And she said “We Rise” is an important message borrowed from women running for office.
Because of her private label business, Levine said she initially designed the message shoes for a different label. “But they sold so well,” she said.
“The sandal style sold out,” she said. “I can’t say the name of the brand. But that was one of the first moments I decided to proceed with the idea on my own.”
Levine built a website herself and collaborates with a factory in Spain to make the shoes.
“It took a few weeks to get the first samples out, and a few hours to set up the website,” she recalled. “Now the shoes are selling off the website.”
Levine said she’d have liked to sell the shoes with messages during the midterms but the shoes weren’t ready. People can order them and they’ll be ready in February.
“That’s not strange in the fashion business,” Levine explained. “Factory straight to customer – by having pre-orders we know how many to order and inventory. That’s a huge trend.”
The idea of branding has also changed. Levine said that for many years, brands were based on one famous person who would serve as the muse or design influence over various product categories.
“In the last few years, millennials especially, want to have deeper knowledge about the products they consume,” Levine said. “That’s why it’s not just about smacking Calvin Klein on a t-shirt. It’s more about what we stand for and whether our customers buy the values that we stand for.”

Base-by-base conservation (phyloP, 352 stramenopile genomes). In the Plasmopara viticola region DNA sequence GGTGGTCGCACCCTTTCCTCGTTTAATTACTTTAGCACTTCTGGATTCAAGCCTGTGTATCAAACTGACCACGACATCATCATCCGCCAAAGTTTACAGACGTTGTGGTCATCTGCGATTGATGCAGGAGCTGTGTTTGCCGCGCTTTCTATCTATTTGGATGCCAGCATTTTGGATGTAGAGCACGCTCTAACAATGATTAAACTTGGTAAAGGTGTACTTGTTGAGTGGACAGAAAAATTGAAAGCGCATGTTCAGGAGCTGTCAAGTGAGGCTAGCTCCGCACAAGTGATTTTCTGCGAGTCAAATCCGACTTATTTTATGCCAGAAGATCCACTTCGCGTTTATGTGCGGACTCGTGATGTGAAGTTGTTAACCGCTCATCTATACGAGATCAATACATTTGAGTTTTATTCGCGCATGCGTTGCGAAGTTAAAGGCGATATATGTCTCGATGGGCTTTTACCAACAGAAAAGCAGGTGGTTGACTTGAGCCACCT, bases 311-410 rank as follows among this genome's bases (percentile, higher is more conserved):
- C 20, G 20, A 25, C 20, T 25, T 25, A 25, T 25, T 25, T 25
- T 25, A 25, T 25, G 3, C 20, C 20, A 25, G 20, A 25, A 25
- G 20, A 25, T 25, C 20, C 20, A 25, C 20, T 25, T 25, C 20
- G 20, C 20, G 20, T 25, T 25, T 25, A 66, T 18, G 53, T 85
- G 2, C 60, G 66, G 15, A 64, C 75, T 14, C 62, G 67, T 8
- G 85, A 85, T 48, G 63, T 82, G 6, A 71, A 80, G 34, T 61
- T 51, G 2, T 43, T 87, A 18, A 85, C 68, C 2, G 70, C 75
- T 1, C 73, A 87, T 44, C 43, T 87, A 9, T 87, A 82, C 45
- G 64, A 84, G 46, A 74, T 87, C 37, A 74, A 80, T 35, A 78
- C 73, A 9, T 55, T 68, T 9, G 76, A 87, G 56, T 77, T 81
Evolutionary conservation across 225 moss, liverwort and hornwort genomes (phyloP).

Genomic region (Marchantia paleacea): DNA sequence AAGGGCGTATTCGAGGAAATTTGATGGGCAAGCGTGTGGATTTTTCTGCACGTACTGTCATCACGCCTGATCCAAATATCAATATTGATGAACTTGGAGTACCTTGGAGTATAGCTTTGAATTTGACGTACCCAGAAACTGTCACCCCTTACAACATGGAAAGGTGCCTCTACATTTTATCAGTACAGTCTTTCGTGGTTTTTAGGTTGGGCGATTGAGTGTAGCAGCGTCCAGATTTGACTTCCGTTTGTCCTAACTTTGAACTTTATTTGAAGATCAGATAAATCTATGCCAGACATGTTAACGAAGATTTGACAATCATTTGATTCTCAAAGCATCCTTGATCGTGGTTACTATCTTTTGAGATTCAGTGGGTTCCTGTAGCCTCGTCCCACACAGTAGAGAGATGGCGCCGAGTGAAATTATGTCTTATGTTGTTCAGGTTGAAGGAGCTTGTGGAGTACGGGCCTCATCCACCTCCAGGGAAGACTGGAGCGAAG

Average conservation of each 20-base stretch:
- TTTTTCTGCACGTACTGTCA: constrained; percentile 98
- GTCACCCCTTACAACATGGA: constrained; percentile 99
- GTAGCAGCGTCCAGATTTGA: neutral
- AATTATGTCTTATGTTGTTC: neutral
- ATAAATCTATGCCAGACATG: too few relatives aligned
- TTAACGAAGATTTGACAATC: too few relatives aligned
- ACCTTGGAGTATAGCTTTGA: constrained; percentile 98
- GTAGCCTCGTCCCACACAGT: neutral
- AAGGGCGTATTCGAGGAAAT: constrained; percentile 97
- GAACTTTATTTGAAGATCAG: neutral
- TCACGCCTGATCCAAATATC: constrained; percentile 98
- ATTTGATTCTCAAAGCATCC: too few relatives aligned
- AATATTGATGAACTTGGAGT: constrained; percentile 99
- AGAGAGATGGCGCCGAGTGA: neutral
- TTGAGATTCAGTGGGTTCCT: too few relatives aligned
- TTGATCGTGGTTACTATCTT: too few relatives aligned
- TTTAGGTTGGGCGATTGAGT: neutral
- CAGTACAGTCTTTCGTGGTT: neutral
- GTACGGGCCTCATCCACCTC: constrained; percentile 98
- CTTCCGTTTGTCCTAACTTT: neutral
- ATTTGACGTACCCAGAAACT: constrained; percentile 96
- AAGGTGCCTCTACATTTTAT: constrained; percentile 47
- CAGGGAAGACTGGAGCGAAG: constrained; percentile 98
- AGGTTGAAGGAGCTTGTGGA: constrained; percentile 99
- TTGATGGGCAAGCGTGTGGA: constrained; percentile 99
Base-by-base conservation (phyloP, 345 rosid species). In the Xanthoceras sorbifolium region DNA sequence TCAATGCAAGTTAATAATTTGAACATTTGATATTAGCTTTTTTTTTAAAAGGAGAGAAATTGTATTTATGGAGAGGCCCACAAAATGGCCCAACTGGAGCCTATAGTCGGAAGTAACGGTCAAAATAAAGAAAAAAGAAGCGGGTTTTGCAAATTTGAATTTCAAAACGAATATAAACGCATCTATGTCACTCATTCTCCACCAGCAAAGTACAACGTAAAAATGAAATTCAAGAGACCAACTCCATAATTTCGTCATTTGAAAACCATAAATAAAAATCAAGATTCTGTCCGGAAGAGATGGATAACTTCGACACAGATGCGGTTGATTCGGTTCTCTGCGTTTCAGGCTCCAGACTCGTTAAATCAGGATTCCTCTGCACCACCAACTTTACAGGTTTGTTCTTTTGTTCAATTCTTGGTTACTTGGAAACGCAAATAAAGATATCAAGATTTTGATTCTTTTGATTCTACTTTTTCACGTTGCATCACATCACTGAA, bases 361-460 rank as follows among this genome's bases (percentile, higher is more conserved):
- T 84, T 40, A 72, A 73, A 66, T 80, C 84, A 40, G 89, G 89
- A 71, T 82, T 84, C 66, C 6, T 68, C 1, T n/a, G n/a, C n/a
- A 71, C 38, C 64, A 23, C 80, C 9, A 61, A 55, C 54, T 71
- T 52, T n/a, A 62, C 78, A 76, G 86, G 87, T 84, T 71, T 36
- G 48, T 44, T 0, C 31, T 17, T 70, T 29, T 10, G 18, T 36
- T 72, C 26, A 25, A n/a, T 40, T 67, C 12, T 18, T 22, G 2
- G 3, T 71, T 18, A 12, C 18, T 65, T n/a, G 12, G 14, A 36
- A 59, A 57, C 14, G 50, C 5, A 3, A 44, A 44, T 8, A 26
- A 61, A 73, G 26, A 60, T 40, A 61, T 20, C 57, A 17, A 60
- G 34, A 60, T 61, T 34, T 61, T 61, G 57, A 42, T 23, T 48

“It’s been proven that customers pay more for products that represent something they strongly believe in. I do,” she said adding that she buys organic and natural products and no longer strives to keep up with the most current fashions.
“There was a time a few years ago I looked at fast-fashion and the need to stay on the cusp of every little trend because I worked in fashion,” she said. “I have to represent the industry I’m in, but now it’s more important to wear things that are made better, with materials that are sustainable.”
As for her manufacturing in Spain, Levine said she checks for compliance on labor laws, factory conditions, dormitory living conditions, child labor laws and overtime.
“That’s all just as policed as it is here,” she said. “I believe in sustainable globalization. We have left the curve of industrialization, and segued into a service-based economy. Any rhetoric that tries to prove otherwise is b.s.”
Levine said she does wear her message shoes around town.
“I’ve had people stop me and ask me where to get them,” she said, adding that the best moment she had while wearing her shoes when she was in midtown Manhattan, near to Grand Central, crossing the street.
“A giant New York City bus pulled over and the bus driver opened the door and yelled where’d you get those shoes?” she said.
Levine said recently Alyssa Milano ordered a pair of her signature message shoes.
So far, Levine said, just one person has reacted negatively.
“Someone approached me and asked how I feel that this product is divisive in today’s climate,” she said. “I told him I appreciated his opinion and that and I was glad I used this product as an opportunity to get in a conversation with him. I told him it’s important to have women run for office.”
Check out the message shoes at the iammoi website.